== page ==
counsel, who has done lots of free legal work for the anti-710 effort
over the years. "Bureaucrats just do what they're trained to do. They're
not doing anything illegal" But he said he was also mindful of the
words of the great Supreme Court Justice William Douglas, who
rhetorically asked, "Why do we always build freeways through poor
Mahmud describes how she was recently at a meeting where the tunnel
builders met with the high-rollers. Authorities tried to keep her from
coming in, but as an attorney with a knowledge of the Brown Act, they
had to let her in. From what she heard, the big boys weren't that turned
on. "It was clear to me they had no appetite for the project. They are
concerned about litigation," she said, noting that well they should be
-- because the anti-710 forces have fought them successfully at every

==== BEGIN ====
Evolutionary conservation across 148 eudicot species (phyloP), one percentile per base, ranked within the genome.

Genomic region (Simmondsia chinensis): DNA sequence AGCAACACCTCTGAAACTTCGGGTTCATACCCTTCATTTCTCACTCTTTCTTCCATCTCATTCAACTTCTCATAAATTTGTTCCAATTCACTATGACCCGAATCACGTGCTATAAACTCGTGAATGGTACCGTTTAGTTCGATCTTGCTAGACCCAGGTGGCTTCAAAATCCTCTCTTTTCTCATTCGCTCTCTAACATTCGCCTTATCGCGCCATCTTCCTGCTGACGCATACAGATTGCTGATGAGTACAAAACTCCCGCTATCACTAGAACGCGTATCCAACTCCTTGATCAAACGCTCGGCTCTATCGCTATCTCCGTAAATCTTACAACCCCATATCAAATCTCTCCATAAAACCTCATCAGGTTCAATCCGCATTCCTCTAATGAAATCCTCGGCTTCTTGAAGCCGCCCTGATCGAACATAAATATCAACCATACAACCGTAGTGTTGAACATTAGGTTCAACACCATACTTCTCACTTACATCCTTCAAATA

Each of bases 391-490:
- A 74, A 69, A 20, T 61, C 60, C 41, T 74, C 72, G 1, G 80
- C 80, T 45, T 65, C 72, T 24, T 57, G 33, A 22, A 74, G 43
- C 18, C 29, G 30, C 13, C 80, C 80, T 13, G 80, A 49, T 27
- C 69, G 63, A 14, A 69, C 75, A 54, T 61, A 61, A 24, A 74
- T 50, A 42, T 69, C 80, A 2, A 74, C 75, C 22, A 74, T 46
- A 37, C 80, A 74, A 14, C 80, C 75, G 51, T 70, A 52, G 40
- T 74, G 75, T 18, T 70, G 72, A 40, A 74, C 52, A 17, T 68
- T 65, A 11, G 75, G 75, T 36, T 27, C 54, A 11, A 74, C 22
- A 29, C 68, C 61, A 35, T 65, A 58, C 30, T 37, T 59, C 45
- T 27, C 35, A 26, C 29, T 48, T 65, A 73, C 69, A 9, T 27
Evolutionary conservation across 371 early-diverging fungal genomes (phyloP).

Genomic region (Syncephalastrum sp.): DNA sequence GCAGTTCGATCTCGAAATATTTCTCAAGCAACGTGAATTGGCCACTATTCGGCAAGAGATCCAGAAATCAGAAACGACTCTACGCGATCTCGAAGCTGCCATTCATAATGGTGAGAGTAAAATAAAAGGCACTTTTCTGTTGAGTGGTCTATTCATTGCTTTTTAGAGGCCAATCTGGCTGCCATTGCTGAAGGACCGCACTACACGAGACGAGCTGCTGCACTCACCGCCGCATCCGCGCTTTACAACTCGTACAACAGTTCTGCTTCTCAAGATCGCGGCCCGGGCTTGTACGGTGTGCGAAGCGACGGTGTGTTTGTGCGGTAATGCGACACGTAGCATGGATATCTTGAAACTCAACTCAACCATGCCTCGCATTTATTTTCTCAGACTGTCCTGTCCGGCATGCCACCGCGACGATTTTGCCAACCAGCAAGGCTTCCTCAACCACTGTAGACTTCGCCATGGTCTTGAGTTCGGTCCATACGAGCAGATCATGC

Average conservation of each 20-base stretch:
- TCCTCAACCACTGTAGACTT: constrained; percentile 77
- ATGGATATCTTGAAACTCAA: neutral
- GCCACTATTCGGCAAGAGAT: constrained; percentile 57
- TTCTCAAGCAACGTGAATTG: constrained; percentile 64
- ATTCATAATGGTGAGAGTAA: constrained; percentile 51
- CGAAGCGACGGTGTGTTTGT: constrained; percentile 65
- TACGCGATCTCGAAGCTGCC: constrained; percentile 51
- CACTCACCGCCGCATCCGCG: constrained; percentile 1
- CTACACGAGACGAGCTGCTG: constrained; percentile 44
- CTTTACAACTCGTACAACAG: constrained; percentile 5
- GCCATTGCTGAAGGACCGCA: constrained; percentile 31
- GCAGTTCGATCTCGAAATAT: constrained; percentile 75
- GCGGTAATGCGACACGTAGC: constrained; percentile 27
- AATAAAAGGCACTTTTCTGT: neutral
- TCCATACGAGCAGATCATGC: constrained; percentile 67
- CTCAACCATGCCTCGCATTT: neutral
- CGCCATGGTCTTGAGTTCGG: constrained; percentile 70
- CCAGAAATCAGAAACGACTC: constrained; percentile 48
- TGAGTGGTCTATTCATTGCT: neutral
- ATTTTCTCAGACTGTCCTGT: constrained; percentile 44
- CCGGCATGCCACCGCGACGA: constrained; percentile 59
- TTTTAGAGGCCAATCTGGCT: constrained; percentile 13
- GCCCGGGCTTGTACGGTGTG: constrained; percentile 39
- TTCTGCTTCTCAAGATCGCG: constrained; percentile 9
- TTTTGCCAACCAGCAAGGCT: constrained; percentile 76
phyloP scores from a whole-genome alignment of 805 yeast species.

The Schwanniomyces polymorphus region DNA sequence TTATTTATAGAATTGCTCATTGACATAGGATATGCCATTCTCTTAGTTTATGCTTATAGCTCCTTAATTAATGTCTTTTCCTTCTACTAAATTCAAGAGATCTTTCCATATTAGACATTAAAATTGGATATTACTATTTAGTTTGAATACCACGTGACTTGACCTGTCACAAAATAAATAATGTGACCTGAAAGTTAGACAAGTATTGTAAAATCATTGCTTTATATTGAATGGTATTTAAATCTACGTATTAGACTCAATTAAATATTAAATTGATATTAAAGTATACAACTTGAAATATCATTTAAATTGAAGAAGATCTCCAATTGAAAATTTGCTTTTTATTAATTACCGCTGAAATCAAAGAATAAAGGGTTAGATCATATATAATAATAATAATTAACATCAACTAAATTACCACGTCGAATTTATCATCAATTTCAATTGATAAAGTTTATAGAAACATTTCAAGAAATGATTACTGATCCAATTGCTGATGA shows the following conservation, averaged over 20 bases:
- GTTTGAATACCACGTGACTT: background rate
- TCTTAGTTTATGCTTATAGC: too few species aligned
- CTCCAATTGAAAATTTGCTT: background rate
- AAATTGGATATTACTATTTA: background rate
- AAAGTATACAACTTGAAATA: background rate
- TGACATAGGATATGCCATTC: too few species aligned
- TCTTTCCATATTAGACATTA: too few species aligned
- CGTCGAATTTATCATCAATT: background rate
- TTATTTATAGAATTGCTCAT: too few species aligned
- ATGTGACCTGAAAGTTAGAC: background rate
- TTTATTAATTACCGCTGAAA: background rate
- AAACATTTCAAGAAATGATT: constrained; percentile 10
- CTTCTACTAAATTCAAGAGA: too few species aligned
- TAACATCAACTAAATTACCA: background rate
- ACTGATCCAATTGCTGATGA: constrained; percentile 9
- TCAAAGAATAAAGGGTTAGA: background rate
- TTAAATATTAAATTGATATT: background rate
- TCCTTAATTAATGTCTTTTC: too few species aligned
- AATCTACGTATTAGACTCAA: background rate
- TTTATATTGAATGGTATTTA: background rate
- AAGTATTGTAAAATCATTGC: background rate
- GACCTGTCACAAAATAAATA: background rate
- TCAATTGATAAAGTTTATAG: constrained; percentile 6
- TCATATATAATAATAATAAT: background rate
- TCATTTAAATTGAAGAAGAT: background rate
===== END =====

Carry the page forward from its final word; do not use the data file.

step in the courts.
She said the big boys also don't want to deal
with controversy, and "we're good at creating controversy." She said
they want to be handed projects where all the arguing and litigation is
over and that's never going to be the case here.
I ask who best
represents the freeway builders. They all quickly agree this would be
Barbara Messina, the five-time mayor and council member of Alhambra. She
has led the fight for the 710 extension as vigorously as they have
opposed it. Over the years, they have learned to regard Messina as a
formidable opponent. But Diana Mahmud shocks the group by dismissing
Messina as "small potatoes."
The others in the room are less
sanguine about Messina. They note that she has a husband and son who
worked for Caltrans. Messina is one of the cabal of tunnel builders. So
was Roger Snoble, once chief of Los Angeles' Metro, which got a lot of
money for transit because of Measure R. His was the last great voice for